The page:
Critical decisions you need to make before building your website

A zero-bullshit guide to building a business website that actually works.

What’s worse than not having a website?

Wasting time and money on the wrong website.

Knocking any old website together just isn’t going to cut it these days. Your website is your primary marketing resource, so it’s not only got to look the part, it’s got to say all the right things too.

But before you pull your hair out and need to book an appointment at a hair restoration clinic – relax – you don’t have to do it alone.

In this post, I’m going to show you how to:

  1. Get clear on what you need your website to do for you
  2. Decide whether to do it yourself or get someone to do it for you
  3. Choose the platform most appropriate for your business
  4. Structure your content, so people read it and take action
  5. Use colours and imagery to enhance your visitors’ experience
  6. Plan for keeping your site online, relevant and secure

Ready to get started?

Then let’s go!

Building your website and the decisions you need to make.

Starting a new website project is exciting until you realise it’s a long process, with lots of fiddly bits you either haven’t considered or don’t understand.

Urgh – we’ve all been there.

So, rather than have you hit a brick wall and lose all enthusiasm in your new website, this zero-bullshit guide will help you create a tick-list of things to do, long before you get stuck into building it.

Here are the questions you need to ask yourself:

1. What do you need your website to do for you?

A lot of people who ask us to build them a site don’t actually know what they want it to achieve.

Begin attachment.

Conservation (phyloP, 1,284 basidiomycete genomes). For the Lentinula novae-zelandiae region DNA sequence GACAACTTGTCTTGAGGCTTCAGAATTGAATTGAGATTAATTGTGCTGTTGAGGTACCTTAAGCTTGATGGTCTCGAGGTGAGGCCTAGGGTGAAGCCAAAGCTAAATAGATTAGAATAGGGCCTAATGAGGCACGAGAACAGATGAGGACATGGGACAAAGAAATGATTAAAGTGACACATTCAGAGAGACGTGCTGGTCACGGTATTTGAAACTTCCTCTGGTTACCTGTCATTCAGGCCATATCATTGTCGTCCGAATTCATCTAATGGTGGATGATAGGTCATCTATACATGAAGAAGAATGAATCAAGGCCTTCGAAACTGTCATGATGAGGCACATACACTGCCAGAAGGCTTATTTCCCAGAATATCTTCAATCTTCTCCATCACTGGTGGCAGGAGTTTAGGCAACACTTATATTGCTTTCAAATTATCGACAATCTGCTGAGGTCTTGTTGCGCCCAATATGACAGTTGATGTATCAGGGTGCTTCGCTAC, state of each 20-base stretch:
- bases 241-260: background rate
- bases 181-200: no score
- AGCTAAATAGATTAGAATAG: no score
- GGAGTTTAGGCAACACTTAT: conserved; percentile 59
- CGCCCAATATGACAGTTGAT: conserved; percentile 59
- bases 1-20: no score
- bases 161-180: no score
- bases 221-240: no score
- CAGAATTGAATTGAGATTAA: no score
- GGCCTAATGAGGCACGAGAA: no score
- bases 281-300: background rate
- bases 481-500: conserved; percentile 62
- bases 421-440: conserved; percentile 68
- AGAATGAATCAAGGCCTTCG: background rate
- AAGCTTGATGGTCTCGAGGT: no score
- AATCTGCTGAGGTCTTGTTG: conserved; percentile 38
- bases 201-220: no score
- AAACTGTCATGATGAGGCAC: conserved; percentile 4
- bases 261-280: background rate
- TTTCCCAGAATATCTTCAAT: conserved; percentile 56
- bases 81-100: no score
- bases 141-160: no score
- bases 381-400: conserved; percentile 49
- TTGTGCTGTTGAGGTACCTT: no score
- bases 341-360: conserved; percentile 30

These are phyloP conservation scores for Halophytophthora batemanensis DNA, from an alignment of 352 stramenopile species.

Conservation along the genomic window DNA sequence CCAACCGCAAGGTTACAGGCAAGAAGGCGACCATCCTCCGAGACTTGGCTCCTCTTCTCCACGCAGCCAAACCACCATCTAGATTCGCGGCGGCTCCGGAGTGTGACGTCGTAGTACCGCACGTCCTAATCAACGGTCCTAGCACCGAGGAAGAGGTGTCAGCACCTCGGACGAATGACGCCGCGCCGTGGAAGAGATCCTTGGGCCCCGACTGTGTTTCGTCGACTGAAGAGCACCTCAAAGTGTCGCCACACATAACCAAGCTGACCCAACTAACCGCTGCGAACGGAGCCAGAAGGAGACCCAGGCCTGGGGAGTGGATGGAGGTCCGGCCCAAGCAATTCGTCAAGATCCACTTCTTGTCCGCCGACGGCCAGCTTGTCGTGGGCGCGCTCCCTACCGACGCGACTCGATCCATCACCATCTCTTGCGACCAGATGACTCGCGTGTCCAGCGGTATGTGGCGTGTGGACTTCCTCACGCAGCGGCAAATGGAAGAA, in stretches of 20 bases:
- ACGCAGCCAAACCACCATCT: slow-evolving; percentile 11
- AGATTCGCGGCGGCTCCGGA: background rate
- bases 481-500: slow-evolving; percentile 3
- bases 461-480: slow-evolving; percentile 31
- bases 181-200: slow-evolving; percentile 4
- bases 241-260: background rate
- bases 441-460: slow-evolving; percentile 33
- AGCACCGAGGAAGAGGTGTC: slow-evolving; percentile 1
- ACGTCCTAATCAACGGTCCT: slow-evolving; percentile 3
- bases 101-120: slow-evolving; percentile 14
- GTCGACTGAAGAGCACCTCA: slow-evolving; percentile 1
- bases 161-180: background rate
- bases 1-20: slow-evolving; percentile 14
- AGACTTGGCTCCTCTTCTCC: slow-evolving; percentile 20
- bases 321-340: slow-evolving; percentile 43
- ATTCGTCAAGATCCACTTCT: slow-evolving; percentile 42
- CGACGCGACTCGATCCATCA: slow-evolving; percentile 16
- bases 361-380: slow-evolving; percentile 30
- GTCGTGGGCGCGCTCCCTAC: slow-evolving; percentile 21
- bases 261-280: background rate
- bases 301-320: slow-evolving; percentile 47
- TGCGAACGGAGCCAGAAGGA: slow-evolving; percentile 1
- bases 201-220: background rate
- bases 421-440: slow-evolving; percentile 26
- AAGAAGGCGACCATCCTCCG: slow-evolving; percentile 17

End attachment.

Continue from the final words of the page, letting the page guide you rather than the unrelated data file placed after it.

They just feel like they should have one.
For your website to make a huge impact, it should:

  • Communicate your message to a larger audience
  • Build your credibility and establish you as ‘the person to work with’ in your field
  • Sell your services without you even needing to open your mouth

So, grab a cup of tea, a notepad, and a packet of biscuits (because who really eats just one or two?), and jot down:

  1. Who you are
  2. What you do
  3. Why you do it
  4. How what you offer is unique and a class above what your competitors are offering

Believe me, seeing it written down makes things much clearer, and you’ll have a solid base to work from before you even start putting the words on your website.

2. Do you do it yourself or get someone to do it for you?

Honestly, this depends on several things, and you’ll need to ask yourself a few questions:

a. How technically minded are you?

On a scale of 1 – 10.

Are you skilled at designing and writing, without being a web designer or copywriter?

Or does the thought of going it alone bring you out in a sweat cold enough to freeze penguins?

What’s your skillset?

b. How clear are you on what you need?